Sector trends

TMT businesses: invest in the future by developing your own talent

Technology, media and telecoms companies must become ‘skills developers’ to thrive in a new era of belt-tightening.

The technology media and telecoms (TMT) sector has always kept one eye on the future and its leaders understand the importance of investing in the long term.

Two-thirds of the TMT industry decision-makers we surveyed for our FutureFit research agree that sustainability often means taking a long-term investment view and not going for the cheapest option available today, compared with 54% across all sectors.

But having witnessed a huge spike in demand for its services during the pandemic, the TMT industry is now moving into a period of belt-tightening.

Clients have made their big investments and many are looking to optimise the platforms they already have, says Neil Bellamy, our Head of TMT. “A lot of TMT businesses are worried about an approaching downturn.”

One of the challenges the sector will face in the coming years is reducing its reliance on global supply chains with limited local alternatives. But when it comes to the supply of skills and talent, the case for investing in self-reliance is clear.

Grow your own talent

The spike in demand for TMT services during the pandemic, when combined with a long-standing shortage of technology skills and a rapid influx of venture capital investment, caused salary demands to spiral. Start-ups could afford to outbid each other for in-demand tech talent and more established businesses have struggled to keep up.

But in the new business environment, TMT companies must take a longer-term view and commit to training their own people, Neil explains.

The fight for talent in the sector is not going away, even though we have seen recruitment freezes and in some case redundancies by some high growth tech firms. The brightest talent will always be in short supply but it’s not sustainable to go on paying ever-increasing salaries, he says ”They are going to have to create their own”

UK data centres business Iomart is doing just this, says CEO Reece Donovan: “Over the years we have been a skills acquirer but now we see ourselves more now as a skills developer.”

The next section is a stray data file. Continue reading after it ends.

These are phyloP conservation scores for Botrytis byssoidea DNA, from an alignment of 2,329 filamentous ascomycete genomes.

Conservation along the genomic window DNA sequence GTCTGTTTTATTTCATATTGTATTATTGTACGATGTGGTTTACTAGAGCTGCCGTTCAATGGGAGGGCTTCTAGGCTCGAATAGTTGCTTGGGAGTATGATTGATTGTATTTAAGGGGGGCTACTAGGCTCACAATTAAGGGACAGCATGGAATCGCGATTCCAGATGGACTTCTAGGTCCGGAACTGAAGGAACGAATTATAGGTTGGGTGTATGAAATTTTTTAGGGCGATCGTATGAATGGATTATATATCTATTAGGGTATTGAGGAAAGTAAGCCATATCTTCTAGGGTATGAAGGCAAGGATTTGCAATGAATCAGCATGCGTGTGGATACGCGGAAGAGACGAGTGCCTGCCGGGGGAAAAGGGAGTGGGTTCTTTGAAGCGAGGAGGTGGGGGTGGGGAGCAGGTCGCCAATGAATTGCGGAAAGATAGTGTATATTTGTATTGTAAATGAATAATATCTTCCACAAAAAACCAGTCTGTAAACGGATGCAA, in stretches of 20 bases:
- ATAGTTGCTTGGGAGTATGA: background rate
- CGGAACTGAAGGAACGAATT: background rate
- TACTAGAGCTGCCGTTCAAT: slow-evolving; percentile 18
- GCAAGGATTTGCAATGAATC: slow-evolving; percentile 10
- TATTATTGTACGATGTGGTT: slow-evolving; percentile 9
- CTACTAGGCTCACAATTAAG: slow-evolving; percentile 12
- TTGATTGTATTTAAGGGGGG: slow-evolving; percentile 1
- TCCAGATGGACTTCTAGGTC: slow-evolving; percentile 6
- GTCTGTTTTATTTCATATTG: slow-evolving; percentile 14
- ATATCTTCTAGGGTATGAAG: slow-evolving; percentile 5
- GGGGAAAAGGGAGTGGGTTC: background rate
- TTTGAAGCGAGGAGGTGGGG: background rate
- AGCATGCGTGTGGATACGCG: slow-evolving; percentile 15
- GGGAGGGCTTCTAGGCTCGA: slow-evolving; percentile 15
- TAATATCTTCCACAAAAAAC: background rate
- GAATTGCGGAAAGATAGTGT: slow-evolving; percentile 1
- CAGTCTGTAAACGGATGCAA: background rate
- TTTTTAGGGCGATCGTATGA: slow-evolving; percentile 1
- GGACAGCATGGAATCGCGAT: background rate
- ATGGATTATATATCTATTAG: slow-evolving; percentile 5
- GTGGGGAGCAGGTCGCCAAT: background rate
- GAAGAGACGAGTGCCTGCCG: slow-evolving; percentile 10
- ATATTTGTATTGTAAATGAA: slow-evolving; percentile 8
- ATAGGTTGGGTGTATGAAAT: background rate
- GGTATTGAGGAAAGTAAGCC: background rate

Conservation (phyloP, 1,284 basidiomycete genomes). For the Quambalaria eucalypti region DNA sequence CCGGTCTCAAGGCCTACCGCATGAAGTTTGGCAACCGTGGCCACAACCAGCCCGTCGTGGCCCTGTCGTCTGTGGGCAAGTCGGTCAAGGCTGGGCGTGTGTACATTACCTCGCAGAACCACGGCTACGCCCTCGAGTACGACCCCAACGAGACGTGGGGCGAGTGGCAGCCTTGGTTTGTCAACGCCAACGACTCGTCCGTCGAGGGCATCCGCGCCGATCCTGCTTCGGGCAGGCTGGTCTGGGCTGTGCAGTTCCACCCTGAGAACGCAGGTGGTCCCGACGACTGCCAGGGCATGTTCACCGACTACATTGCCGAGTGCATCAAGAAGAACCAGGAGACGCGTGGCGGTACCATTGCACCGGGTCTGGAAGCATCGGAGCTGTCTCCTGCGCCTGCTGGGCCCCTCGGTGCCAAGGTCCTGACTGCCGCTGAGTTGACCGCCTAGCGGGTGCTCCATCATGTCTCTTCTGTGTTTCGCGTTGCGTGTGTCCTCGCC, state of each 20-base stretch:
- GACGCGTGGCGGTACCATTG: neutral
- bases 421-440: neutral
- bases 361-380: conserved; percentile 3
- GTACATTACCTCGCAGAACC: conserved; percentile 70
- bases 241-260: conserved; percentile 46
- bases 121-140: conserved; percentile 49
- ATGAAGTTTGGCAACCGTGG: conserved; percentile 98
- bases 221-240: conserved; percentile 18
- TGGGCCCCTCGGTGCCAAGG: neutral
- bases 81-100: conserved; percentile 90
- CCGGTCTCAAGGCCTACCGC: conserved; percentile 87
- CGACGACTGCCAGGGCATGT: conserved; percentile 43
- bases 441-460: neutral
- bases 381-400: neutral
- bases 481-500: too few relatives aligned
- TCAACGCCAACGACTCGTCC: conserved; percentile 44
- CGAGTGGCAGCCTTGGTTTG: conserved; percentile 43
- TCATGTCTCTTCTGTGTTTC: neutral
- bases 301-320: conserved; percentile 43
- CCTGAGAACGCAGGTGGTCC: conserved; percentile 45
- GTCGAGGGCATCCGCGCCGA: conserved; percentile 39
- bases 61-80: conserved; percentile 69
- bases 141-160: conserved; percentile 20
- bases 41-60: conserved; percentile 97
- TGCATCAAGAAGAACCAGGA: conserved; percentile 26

This was necessitated by a chronic shortage of tech skills, he adds. “I've met a number of colleagues, from competitors, and it’s clear there's just not enough skill in the UK marketplace for everybody.”

One way in which Iomart has turned itself into a skills developer is by implementing a training platform that matches staff with the latest career development courses based on their role. These courses provide employees with new skills and industry-recognised certification.

The platform helps Iomart not only to develop the capabilities it needs to compete but also hold on to in-demand workers. “Shifting to developing skills is really important because it helps us build skills we can’t find in the marketplace,” says Reece. “But developing our people really helps with retention too.”

Talent: key actions to get future fit

  • Short-term thinking needs to be replaced by long-term planning.
  • Launch a skills programme to train your people.
  • Commit to ongoing development for all staff. It boosts skills as well as retention.
  • Look at ‘Low Code’ platforms that empower computer novices to programme.

Wellbeing and working practices

Another cost-effective way to develop and retain talent is to focus on staff wellbeing, explains Ian Spence, Founder and Chairman of technology research business Megabuyte. Providing a caring workplace is not only the decent thing to do, he says, it also makes financial sense.

“You can't underestimate the importance of looking after your people,” says Ian. “If you get it right, you can build a motivated workforce on lower average salaries than if you were buying in talent externally. Those two combined is always the Holy Grail.”

Many UK TMT businesses are putting this into action: 46% plan to introduce employee benefits, such as access to a gym or private health services, in the coming year, slightly higher than the cross-industry average (see chart below). By contrast, only 28% of TMT businesses plan to increase wages this year, compared with 36% across industries.

As in many industries, TMT workers have become used to working remotely. For some, it offers benefits to wellbeing and work-life balance. For TMT industry bosses, the challenge is to balance these benefits with the need to ensure workers are engaged and collaborating effectively.

“A lot of CEOs have been telling me their big challenge is achieving the right balance between flexibility and getting people into the office,” he explains. “They’re not taking a hard-line approach, but they want people in because of the benefits of office working such as collaboration, encouraging creativity, developing young talent and helping with everyone’s wellbeing.”

Our survey suggests the TMT employers will insist on more in-person collaboration in future – 68% plan to introduce mandatory office days in the next three years.


Which of the following measures has your business taken/are you planning to take in order to attract/retain talent within your company over the following timeframes? (% of TMT respondents)

In the meantime, one way to tempt tech-savvy workers back into the office for at least some of the time is to revamp the working space. Nearly eight out of ten TMT businesses expect to refurbish their premises in the next three years, our survey shows, compared with 68% across all industries.